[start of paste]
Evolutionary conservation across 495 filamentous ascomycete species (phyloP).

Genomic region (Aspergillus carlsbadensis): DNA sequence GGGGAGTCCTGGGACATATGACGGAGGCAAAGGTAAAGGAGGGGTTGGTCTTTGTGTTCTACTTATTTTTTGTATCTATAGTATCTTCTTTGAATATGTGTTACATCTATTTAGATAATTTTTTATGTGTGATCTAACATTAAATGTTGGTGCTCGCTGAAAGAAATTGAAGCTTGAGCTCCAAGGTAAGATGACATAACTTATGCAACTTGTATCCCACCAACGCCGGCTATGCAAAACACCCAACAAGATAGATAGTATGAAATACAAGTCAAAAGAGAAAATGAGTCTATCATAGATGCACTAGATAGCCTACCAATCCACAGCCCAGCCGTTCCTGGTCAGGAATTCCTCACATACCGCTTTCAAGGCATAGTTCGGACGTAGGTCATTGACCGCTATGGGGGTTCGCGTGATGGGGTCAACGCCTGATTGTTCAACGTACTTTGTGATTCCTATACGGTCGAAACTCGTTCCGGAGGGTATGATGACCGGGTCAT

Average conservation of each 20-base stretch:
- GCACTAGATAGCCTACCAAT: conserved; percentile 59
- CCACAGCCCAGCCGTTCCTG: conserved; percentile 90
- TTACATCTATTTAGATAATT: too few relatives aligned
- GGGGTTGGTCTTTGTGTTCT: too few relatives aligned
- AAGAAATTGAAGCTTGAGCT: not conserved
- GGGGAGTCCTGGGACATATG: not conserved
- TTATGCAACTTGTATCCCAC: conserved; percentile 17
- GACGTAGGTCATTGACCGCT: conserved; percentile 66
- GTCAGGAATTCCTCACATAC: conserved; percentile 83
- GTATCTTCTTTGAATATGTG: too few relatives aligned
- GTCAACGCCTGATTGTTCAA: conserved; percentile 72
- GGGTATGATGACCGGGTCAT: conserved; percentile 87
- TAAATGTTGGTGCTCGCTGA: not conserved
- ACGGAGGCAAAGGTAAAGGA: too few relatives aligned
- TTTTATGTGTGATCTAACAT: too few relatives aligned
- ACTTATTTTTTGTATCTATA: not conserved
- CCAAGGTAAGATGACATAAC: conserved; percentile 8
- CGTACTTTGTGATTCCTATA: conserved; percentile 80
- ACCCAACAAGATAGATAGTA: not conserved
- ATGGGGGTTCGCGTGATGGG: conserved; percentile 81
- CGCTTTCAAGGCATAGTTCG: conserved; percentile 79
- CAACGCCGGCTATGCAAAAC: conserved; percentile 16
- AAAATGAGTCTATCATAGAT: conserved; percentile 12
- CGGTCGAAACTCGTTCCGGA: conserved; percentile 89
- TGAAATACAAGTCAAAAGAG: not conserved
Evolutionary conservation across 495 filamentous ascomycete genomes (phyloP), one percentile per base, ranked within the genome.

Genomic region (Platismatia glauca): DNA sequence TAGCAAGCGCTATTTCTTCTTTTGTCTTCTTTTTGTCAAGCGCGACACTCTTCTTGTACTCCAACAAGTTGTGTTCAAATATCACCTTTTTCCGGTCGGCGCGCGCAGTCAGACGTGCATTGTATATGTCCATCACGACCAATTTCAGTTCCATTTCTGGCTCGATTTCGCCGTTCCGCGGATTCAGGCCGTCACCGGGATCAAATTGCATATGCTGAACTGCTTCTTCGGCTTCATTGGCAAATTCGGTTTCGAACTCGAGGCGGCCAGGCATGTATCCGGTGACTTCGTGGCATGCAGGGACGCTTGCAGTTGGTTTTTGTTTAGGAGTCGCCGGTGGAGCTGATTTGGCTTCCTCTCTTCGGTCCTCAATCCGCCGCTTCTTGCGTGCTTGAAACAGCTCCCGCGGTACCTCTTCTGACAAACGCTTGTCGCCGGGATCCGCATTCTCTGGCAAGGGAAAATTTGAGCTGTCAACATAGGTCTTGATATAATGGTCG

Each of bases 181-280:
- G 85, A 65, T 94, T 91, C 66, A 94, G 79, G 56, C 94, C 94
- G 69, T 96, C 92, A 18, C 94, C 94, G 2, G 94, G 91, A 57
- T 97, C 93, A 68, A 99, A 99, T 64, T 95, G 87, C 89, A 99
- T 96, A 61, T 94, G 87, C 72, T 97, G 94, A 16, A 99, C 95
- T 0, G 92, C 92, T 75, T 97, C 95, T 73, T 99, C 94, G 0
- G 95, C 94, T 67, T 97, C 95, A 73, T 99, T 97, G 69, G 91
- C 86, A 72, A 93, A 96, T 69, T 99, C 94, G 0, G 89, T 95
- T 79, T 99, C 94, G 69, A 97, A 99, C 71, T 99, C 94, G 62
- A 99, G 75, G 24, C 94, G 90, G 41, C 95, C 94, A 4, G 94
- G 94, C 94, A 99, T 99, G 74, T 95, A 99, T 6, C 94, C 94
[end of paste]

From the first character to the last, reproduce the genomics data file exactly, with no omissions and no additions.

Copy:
Evolutionary conservation across 495 filamentous ascomycete species (phyloP).

Genomic region (Aspergillus carlsbadensis): DNA sequence GGGGAGTCCTGGGACATATGACGGAGGCAAAGGTAAAGGAGGGGTTGGTCTTTGTGTTCTACTTATTTTTTGTATCTATAGTATCTTCTTTGAATATGTGTTACATCTATTTAGATAATTTTTTATGTGTGATCTAACATTAAATGTTGGTGCTCGCTGAAAGAAATTGAAGCTTGAGCTCCAAGGTAAGATGACATAACTTATGCAACTTGTATCCCACCAACGCCGGCTATGCAAAACACCCAACAAGATAGATAGTATGAAATACAAGTCAAAAGAGAAAATGAGTCTATCATAGATGCACTAGATAGCCTACCAATCCACAGCCCAGCCGTTCCTGGTCAGGAATTCCTCACATACCGCTTTCAAGGCATAGTTCGGACGTAGGTCATTGACCGCTATGGGGGTTCGCGTGATGGGGTCAACGCCTGATTGTTCAACGTACTTTGTGATTCCTATACGGTCGAAACTCGTTCCGGAGGGTATGATGACCGGGTCAT

Average conservation of each 20-base stretch:
- GCACTAGATAGCCTACCAAT: conserved; percentile 59
- CCACAGCCCAGCCGTTCCTG: conserved; percentile 90
- TTACATCTATTTAGATAATT: too few relatives aligned
- GGGGTTGGTCTTTGTGTTCT: too few relatives aligned
- AAGAAATTGAAGCTTGAGCT: not conserved
- GGGGAGTCCTGGGACATATG: not conserved
- TTATGCAACTTGTATCCCAC: conserved; percentile 17
- GACGTAGGTCATTGACCGCT: conserved; percentile 66
- GTCAGGAATTCCTCACATAC: conserved; percentile 83
- GTATCTTCTTTGAATATGTG: too few relatives aligned
- GTCAACGCCTGATTGTTCAA: conserved; percentile 72
- GGGTATGATGACCGGGTCAT: conserved; percentile 87
- TAAATGTTGGTGCTCGCTGA: not conserved
- ACGGAGGCAAAGGTAAAGGA: too few relatives aligned
- TTTTATGTGTGATCTAACAT: too few relatives aligned
- ACTTATTTTTTGTATCTATA: not conserved
- CCAAGGTAAGATGACATAAC: conserved; percentile 8
- CGTACTTTGTGATTCCTATA: conserved; percentile 80
- ACCCAACAAGATAGATAGTA: not conserved
- ATGGGGGTTCGCGTGATGGG: conserved; percentile 81
- CGCTTTCAAGGCATAGTTCG: conserved; percentile 79
- CAACGCCGGCTATGCAAAAC: conserved; percentile 16
- AAAATGAGTCTATCATAGAT: conserved; percentile 12
- CGGTCGAAACTCGTTCCGGA: conserved; percentile 89
- TGAAATACAAGTCAAAAGAG: not conserved
Evolutionary conservation across 495 filamentous ascomycete genomes (phyloP), one percentile per base, ranked within the genome.

Genomic region (Platismatia glauca): DNA sequence TAGCAAGCGCTATTTCTTCTTTTGTCTTCTTTTTGTCAAGCGCGACACTCTTCTTGTACTCCAACAAGTTGTGTTCAAATATCACCTTTTTCCGGTCGGCGCGCGCAGTCAGACGTGCATTGTATATGTCCATCACGACCAATTTCAGTTCCATTTCTGGCTCGATTTCGCCGTTCCGCGGATTCAGGCCGTCACCGGGATCAAATTGCATATGCTGAACTGCTTCTTCGGCTTCATTGGCAAATTCGGTTTCGAACTCGAGGCGGCCAGGCATGTATCCGGTGACTTCGTGGCATGCAGGGACGCTTGCAGTTGGTTTTTGTTTAGGAGTCGCCGGTGGAGCTGATTTGGCTTCCTCTCTTCGGTCCTCAATCCGCCGCTTCTTGCGTGCTTGAAACAGCTCCCGCGGTACCTCTTCTGACAAACGCTTGTCGCCGGGATCCGCATTCTCTGGCAAGGGAAAATTTGAGCTGTCAACATAGGTCTTGATATAATGGTCG

Each of bases 181-280:
- G 85, A 65, T 94, T 91, C 66, A 94, G 79, G 56, C 94, C 94
- G 69, T 96, C 92, A 18, C 94, C 94, G 2, G 94, G 91, A 57
- T 97, C 93, A 68, A 99, A 99, T 64, T 95, G 87, C 89, A 99
- T 96, A 61, T 94, G 87, C 72, T 97, G 94, A 16, A 99, C 95
- T 0, G 92, C 92, T 75, T 97, C 95, T 73, T 99, C 94, G 0
- G 95, C 94, T 67, T 97, C 95, A 73, T 99, T 97, G 69, G 91
- C 86, A 72, A 93, A 96, T 69, T 99, C 94, G 0, G 89, T 95
- T 79, T 99, C 94, G 69, A 97, A 99, C 71, T 99, C 94, G 62
- A 99, G 75, G 24, C 94, G 90, G 41, C 95, C 94, A 4, G 94
- G 94, C 94, A 99, T 99, G 74, T 95, A 99, T 6, C 94, C 94